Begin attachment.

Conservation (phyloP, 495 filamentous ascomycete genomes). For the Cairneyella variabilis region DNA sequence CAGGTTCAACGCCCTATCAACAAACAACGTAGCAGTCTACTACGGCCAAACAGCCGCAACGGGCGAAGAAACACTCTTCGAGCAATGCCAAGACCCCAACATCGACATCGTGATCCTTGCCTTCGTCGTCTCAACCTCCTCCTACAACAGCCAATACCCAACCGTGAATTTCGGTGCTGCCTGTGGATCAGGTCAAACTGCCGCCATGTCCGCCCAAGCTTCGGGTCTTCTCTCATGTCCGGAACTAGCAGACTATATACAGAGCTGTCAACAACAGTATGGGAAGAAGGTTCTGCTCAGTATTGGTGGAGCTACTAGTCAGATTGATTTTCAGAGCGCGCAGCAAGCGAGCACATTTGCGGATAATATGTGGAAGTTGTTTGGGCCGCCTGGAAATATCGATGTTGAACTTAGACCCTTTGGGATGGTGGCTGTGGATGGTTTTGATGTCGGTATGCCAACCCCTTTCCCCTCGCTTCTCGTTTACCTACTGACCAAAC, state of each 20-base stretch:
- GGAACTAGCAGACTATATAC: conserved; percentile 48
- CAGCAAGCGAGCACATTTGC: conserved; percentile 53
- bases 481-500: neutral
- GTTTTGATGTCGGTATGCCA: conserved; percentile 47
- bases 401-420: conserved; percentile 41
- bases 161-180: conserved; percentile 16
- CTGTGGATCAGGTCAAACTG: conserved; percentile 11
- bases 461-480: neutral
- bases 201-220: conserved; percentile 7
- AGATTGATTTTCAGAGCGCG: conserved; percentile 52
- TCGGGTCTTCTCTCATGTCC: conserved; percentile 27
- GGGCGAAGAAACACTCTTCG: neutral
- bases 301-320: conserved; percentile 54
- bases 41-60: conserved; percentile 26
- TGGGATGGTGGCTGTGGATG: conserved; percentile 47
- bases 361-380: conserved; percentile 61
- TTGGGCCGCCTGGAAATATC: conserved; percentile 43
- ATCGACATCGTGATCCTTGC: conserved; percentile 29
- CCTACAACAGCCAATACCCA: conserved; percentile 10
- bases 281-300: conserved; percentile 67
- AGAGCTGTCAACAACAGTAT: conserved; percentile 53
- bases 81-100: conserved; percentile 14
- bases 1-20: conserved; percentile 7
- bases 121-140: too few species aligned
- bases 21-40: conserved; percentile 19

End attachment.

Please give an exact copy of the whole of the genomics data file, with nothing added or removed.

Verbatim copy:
Conservation (phyloP, 495 filamentous ascomycete genomes). For the Cairneyella variabilis region DNA sequence CAGGTTCAACGCCCTATCAACAAACAACGTAGCAGTCTACTACGGCCAAACAGCCGCAACGGGCGAAGAAACACTCTTCGAGCAATGCCAAGACCCCAACATCGACATCGTGATCCTTGCCTTCGTCGTCTCAACCTCCTCCTACAACAGCCAATACCCAACCGTGAATTTCGGTGCTGCCTGTGGATCAGGTCAAACTGCCGCCATGTCCGCCCAAGCTTCGGGTCTTCTCTCATGTCCGGAACTAGCAGACTATATACAGAGCTGTCAACAACAGTATGGGAAGAAGGTTCTGCTCAGTATTGGTGGAGCTACTAGTCAGATTGATTTTCAGAGCGCGCAGCAAGCGAGCACATTTGCGGATAATATGTGGAAGTTGTTTGGGCCGCCTGGAAATATCGATGTTGAACTTAGACCCTTTGGGATGGTGGCTGTGGATGGTTTTGATGTCGGTATGCCAACCCCTTTCCCCTCGCTTCTCGTTTACCTACTGACCAAAC, state of each 20-base stretch:
- GGAACTAGCAGACTATATAC: conserved; percentile 48
- CAGCAAGCGAGCACATTTGC: conserved; percentile 53
- bases 481-500: neutral
- GTTTTGATGTCGGTATGCCA: conserved; percentile 47
- bases 401-420: conserved; percentile 41
- bases 161-180: conserved; percentile 16
- CTGTGGATCAGGTCAAACTG: conserved; percentile 11
- bases 461-480: neutral
- bases 201-220: conserved; percentile 7
- AGATTGATTTTCAGAGCGCG: conserved; percentile 52
- TCGGGTCTTCTCTCATGTCC: conserved; percentile 27
- GGGCGAAGAAACACTCTTCG: neutral
- bases 301-320: conserved; percentile 54
- bases 41-60: conserved; percentile 26
- TGGGATGGTGGCTGTGGATG: conserved; percentile 47
- bases 361-380: conserved; percentile 61
- TTGGGCCGCCTGGAAATATC: conserved; percentile 43
- ATCGACATCGTGATCCTTGC: conserved; percentile 29
- CCTACAACAGCCAATACCCA: conserved; percentile 10
- bases 281-300: conserved; percentile 67
- AGAGCTGTCAACAACAGTAT: conserved; percentile 53
- bases 81-100: conserved; percentile 14
- bases 1-20: conserved; percentile 7
- bases 121-140: too few species aligned
- bases 21-40: conserved; percentile 19